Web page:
“That’s still where we have to look,” explained Don with a grin, “but outside where it’s hidden in plain view.”
Quest for the Lost Ark
We headed outside where Don described the many intricate designs and statues covering the building. The four elements of earth, air, fire, and water are represented. The front columns were built in exact proportion to the size of Hermes, using the golden ratio.
One statue is of General James Wolfe who whooped the French on the Plains of Abraham. A significant historical character, yet what is the connection with Manitoba? It turns out that his place of prominence has more to do with him being a notable Freemason – one of the earliest in Canada.
Then there are those curious Egyptian sphinxes that first set Frank Albo on his ten-year quest. It would be easy to dismiss them as mere decoration, since Egyptian motifs were all the rage a century ago. But when Frank went on the roof for a closer view, he saw the hieroglyphics on the lower part of the sphinx, translated as “The everlasting manifestation of the sun god Re, the good god who gives life”. The hieroglyphics aren’t visible from the ground, so they would have no purpose as decoration.
Finally we came to the east side of the building, where Don pointed to the sculpture just above the lieutenant-governor’s window. It portrays a box, usually described as a war chest, guarded by two warriors. Frank once crawled on the roof to measure the box, almost falling off in the process. He found that its proportions exactly match the Ark of the Covenant.
So why Winnipeg of all places for such an extraordinary building? In the early 20th century, this was the fastest growing city in North America, a boom town on steroids where everything was possible and only the best would do.
Winnipeg had more millionaires per capita than New York City and the commodities market was outselling the more famous exchange in Chicago. Winnipeg was poised to take its place among the world’s great cities, so a new legislative building would have to be a showpiece.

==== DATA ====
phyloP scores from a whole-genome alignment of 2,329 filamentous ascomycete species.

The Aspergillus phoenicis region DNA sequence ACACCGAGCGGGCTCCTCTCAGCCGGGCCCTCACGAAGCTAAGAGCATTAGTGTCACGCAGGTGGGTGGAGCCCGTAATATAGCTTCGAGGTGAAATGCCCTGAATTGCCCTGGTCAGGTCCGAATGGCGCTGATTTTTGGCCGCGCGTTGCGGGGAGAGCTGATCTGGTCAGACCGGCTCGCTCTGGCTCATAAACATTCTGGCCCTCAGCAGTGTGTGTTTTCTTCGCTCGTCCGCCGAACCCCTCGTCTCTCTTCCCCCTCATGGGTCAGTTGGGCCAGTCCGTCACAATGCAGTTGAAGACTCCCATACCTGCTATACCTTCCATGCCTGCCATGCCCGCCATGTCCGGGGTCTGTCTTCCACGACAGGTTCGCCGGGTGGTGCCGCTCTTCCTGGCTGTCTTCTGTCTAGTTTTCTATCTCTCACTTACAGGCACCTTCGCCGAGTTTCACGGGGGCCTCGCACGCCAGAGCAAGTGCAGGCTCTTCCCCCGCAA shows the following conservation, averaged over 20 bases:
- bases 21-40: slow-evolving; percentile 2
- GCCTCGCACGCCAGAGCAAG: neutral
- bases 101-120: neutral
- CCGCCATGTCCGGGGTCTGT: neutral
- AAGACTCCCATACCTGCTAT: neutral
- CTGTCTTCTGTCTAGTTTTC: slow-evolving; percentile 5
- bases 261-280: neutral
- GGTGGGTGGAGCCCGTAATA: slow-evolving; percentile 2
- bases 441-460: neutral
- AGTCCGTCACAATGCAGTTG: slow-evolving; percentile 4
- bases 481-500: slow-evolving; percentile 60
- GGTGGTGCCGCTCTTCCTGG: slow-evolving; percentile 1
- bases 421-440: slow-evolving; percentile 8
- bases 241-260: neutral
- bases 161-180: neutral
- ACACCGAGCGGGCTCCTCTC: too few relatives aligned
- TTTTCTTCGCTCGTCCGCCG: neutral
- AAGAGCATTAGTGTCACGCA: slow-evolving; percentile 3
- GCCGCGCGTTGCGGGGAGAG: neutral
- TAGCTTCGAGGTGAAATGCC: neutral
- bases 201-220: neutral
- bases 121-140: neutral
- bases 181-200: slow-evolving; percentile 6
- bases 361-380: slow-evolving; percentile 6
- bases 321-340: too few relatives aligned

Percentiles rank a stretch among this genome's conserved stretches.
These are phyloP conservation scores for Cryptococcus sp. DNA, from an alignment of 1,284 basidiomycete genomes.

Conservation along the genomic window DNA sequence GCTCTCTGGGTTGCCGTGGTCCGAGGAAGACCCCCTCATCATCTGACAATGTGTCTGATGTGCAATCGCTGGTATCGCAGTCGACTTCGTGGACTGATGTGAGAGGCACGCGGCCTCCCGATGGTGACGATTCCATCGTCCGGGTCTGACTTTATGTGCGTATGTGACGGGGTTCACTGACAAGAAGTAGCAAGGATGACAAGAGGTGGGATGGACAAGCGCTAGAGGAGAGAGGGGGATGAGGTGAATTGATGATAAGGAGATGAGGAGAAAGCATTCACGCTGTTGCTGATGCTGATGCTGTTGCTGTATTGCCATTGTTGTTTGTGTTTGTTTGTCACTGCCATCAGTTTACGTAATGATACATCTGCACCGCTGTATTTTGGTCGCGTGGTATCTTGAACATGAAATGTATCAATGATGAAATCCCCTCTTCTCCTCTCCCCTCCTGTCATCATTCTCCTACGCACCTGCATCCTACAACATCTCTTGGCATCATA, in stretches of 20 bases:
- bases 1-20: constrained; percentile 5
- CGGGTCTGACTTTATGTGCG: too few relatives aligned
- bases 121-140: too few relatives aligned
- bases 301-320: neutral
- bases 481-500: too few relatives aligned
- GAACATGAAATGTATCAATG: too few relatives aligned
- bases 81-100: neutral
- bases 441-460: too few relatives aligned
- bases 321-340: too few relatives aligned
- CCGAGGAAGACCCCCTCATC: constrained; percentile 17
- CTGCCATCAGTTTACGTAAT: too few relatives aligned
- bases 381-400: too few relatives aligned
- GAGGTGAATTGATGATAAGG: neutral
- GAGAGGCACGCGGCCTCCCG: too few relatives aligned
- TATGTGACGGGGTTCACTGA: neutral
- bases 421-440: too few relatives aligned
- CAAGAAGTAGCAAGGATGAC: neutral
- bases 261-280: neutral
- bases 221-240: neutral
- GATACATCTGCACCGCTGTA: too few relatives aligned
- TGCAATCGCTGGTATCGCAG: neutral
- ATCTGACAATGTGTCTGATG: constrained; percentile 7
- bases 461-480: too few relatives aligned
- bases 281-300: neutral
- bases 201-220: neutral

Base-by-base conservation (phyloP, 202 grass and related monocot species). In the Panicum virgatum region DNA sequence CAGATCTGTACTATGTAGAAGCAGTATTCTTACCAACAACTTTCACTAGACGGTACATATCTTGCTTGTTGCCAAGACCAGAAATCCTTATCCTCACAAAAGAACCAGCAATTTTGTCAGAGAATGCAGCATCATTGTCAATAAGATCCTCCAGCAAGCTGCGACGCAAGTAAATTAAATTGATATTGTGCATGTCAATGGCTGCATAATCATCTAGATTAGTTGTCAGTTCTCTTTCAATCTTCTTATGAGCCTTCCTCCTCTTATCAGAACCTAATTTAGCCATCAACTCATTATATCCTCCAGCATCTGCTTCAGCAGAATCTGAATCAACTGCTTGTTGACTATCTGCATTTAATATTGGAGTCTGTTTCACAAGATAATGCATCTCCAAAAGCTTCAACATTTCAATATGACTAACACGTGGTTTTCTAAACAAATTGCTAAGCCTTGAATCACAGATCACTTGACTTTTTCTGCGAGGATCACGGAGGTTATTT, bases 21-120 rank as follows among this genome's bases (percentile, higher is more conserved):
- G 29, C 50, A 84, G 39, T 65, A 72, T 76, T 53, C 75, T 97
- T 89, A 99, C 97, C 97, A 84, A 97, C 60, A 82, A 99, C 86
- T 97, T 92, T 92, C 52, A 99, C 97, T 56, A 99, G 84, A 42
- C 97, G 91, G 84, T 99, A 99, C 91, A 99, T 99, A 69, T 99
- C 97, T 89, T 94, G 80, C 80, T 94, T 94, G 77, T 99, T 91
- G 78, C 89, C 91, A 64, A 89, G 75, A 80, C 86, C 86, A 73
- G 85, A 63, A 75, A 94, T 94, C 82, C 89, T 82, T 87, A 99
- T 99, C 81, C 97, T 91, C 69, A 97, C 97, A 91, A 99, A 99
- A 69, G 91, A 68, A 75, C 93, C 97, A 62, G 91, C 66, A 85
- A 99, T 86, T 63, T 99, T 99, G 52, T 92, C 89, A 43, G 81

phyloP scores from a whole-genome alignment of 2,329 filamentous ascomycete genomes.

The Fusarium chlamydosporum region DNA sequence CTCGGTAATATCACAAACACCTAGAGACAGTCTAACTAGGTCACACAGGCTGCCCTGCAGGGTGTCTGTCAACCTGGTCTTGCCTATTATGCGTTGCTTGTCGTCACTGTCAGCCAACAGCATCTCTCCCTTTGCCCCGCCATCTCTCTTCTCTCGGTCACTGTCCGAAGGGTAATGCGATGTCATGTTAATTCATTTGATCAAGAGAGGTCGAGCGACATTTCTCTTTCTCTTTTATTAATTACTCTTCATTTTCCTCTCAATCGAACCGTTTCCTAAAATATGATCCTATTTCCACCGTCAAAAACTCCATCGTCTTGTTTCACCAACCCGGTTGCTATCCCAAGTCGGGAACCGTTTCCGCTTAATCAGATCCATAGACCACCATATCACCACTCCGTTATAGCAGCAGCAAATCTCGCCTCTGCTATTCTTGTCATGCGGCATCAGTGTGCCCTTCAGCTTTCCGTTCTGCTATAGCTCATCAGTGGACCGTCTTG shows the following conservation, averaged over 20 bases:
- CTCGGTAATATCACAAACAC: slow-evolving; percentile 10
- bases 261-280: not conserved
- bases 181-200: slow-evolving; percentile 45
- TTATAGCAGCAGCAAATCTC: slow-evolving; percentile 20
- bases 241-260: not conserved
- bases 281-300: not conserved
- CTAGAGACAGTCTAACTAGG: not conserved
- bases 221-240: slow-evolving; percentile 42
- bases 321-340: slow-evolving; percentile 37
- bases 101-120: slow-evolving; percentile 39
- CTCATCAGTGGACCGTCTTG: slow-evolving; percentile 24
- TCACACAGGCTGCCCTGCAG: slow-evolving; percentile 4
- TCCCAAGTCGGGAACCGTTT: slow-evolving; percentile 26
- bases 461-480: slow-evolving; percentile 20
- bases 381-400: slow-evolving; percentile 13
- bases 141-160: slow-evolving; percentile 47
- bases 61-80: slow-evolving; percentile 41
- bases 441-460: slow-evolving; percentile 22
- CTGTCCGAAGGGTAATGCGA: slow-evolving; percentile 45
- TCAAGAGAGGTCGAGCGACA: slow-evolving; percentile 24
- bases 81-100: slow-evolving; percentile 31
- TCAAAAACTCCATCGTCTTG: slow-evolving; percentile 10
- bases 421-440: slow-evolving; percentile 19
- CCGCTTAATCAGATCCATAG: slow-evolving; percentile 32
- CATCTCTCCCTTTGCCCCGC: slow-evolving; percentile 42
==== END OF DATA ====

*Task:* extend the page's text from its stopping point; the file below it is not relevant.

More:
Leaving Nothing to Chance
Simon’s meticulousness in leaving nothing to chance in construction extended to public ceremonies as well. While the god on the legislature’s dome was called Hermes by the Greeks, the Romans knew him as Mercury and even named a planet after him. Lined up directly below the centre of the dome where Hermes, or Mercury, stands is the eight-pointed black star on the lower level. To the Babylonians, this was the Star of Ishtar, a fertility symbol associated with the planet Venus.
The ceremony to lay the northeast cornerstone, considered the birth of a building to Masons, took place at 5:30 on June 3, 1914, precisely when the planets of Venus and Mercury aligned over Winnipeg. The building’s official opening on July 15, 1920 was no accident either, planned for when the two planets again aligned over the booming city, this time with its brand spanking new legislative building, and of course, its ancient temple.
We’ll never look at a building the same way again.